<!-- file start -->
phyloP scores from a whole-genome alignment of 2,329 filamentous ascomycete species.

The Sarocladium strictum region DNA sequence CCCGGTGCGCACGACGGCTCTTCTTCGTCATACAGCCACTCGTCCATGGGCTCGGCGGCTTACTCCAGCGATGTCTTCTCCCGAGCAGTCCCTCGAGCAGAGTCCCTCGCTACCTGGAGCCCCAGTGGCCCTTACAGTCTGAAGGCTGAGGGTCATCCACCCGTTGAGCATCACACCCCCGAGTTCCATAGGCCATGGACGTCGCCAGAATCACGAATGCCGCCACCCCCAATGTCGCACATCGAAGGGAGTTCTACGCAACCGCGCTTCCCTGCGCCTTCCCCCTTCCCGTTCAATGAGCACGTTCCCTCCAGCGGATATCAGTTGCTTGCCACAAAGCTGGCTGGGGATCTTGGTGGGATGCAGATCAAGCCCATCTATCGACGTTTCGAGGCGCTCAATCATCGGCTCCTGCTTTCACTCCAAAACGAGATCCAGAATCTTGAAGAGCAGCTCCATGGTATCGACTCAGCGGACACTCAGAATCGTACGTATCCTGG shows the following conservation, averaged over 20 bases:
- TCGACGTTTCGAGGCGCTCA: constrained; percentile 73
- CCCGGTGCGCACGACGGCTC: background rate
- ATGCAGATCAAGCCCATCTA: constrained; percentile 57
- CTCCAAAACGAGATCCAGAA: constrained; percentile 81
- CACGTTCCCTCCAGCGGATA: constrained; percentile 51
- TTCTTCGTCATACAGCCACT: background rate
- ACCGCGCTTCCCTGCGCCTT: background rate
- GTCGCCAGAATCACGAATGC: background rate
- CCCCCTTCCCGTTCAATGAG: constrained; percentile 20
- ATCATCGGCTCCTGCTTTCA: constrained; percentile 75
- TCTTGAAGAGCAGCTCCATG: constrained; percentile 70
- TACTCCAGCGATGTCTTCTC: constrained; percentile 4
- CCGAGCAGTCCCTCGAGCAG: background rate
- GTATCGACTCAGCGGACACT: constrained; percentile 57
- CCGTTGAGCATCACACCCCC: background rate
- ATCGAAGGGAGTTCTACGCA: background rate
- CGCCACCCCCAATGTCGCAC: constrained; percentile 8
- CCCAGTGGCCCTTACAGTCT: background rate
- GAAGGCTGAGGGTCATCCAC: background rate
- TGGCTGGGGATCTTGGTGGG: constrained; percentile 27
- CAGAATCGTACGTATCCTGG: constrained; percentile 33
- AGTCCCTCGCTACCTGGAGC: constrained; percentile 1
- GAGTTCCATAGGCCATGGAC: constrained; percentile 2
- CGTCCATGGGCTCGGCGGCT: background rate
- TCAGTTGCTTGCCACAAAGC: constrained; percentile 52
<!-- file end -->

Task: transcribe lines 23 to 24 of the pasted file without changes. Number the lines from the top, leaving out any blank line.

- CAGAATCGTACGTATCCTGG: constrained; percentile 33
- AGTCCCTCGCTACCTGGAGC: constrained; percentile 1